a literary device in which a discrepancy of meaning is masked beneath the surface of the language. Present when a write says on thing but means something quite the opposite - verbal and situaltional irony
a statement that one thing is soemthing else, which, in a literal sense, it is not. creates a close association between the two entities and usually underscores some important similarity between them. ("Richard is a pig")
fig of speech in which the name of a thing is substituted for that of another closely associated with it. for example when saying "the whitehouse decided" you could mean the president decided.
an extended speech by a single character - originated in drama - describes solo speech that has listeners.
message, soemtimes stated at the end
an element that occures significantly throughout a narrative. Can be an image, idea, theme, situation, or action. Ex a beautiful lady ion midevil romances who turns out to be an evil fairy
what a character in a story or drama wants - the reasons the author provides for a characters actions. can be specific or implied
attempts to represent a thing or action by the woed that imitates the sound associated with it (crash, bag, pitter-patter)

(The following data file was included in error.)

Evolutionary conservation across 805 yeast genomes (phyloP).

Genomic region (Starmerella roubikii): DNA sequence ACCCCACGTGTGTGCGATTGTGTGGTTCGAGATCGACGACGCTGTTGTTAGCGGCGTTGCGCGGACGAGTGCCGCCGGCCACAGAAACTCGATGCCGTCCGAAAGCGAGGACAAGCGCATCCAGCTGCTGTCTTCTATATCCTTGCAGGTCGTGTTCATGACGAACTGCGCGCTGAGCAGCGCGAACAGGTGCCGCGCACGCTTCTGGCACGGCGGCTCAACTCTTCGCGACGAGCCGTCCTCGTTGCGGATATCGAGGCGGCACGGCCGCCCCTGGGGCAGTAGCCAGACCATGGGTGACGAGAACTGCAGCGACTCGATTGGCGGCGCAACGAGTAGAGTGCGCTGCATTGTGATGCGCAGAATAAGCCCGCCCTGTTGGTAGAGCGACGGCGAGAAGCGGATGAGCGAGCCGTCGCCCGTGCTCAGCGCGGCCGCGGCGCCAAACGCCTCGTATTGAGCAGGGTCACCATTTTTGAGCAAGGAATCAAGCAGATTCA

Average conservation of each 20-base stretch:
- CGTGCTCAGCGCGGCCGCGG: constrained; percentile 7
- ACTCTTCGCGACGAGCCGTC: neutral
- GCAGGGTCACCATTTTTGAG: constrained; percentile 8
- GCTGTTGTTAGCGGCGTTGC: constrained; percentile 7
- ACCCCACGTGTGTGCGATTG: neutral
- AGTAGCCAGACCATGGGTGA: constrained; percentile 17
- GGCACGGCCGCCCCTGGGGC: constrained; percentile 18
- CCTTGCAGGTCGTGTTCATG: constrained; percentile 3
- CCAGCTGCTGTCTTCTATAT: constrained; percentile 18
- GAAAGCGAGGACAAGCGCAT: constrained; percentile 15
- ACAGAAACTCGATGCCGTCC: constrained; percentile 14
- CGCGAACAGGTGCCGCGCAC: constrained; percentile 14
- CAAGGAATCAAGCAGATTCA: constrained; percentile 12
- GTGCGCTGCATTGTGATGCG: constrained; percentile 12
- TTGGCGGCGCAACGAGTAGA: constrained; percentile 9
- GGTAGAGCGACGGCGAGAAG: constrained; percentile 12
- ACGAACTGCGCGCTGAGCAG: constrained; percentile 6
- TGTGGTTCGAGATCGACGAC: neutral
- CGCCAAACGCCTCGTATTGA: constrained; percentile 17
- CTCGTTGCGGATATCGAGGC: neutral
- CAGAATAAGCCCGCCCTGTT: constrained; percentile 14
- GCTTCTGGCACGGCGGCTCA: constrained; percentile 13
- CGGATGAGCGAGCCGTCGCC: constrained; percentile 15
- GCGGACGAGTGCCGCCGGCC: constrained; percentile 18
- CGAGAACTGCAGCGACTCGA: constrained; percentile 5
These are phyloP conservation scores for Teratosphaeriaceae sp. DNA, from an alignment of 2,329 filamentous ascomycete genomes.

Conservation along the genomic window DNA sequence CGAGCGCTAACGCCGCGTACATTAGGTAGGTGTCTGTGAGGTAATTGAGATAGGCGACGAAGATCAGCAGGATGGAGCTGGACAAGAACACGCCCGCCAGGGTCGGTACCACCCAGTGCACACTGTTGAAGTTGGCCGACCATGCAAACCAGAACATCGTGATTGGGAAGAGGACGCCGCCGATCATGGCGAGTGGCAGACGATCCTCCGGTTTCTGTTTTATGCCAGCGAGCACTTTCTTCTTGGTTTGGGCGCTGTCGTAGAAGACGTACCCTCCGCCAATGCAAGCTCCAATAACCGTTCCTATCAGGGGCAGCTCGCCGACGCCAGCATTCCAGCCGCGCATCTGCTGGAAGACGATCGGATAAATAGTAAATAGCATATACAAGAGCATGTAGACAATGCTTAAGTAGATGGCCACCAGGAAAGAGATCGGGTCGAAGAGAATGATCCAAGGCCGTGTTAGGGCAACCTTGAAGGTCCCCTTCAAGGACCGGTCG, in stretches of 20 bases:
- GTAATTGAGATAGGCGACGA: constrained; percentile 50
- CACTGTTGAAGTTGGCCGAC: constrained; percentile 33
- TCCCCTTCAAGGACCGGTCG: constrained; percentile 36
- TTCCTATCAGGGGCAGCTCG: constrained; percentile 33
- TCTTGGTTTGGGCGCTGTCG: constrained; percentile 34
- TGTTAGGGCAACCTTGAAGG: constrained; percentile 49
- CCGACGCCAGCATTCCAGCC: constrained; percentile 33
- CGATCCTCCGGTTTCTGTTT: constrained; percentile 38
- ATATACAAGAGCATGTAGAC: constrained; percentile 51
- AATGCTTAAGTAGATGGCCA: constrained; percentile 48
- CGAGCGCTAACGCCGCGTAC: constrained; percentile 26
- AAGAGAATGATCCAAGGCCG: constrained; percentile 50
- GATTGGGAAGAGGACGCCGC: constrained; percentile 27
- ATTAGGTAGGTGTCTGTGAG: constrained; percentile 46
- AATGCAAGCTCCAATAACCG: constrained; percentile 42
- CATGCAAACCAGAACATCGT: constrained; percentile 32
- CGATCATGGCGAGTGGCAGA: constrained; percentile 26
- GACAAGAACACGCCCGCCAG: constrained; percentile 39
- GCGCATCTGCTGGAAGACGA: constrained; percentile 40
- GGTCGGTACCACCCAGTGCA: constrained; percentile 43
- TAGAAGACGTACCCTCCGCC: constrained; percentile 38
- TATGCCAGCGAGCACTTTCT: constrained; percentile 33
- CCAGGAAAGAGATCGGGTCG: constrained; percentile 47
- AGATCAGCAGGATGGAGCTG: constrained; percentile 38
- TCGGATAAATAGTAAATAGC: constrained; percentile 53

latin for "mask" a ficticious character created by an author to be a speaker of a poem, story or novel
a figure of speech in which a thing, an animal or an abstract term is endowed with human characteristics. allows an author to dramatize the nonhuman world in tangible human terms
the time and place of a literary work. may also include the climate and even the social psychological or spititual state of the participants
a comparision of two things indicated by soem connective, usually LIKE, AS , THAN, or an verb such as RESEMBLES. Usually compares two things that initially seem unlike but are shown to have a significant resemblance. "Cool as a cucumber" and "My love is like a red, red rose"
in drama a speech, by a character alone onstage in which he or she stutters his/her thoughts aloud. Important in drama b/c it gives the audience insight into a characters inner life, private motivations and uncertainties.
individual traits or chracteristics of a piece of writing;indicates a mode of expression; the language a writer uses
a person, place or thing in a narrative that suggests meanings beyond its literal; sense. Usually contains multiple meanings and associations.
a false or malicious statement about someone
a false published statement that injures and individuals reputation or otherwise exposes him/her to public contempt
deleting parts of lit, plays, etc
to influence in a particular, typically unfair direction
exact rhyme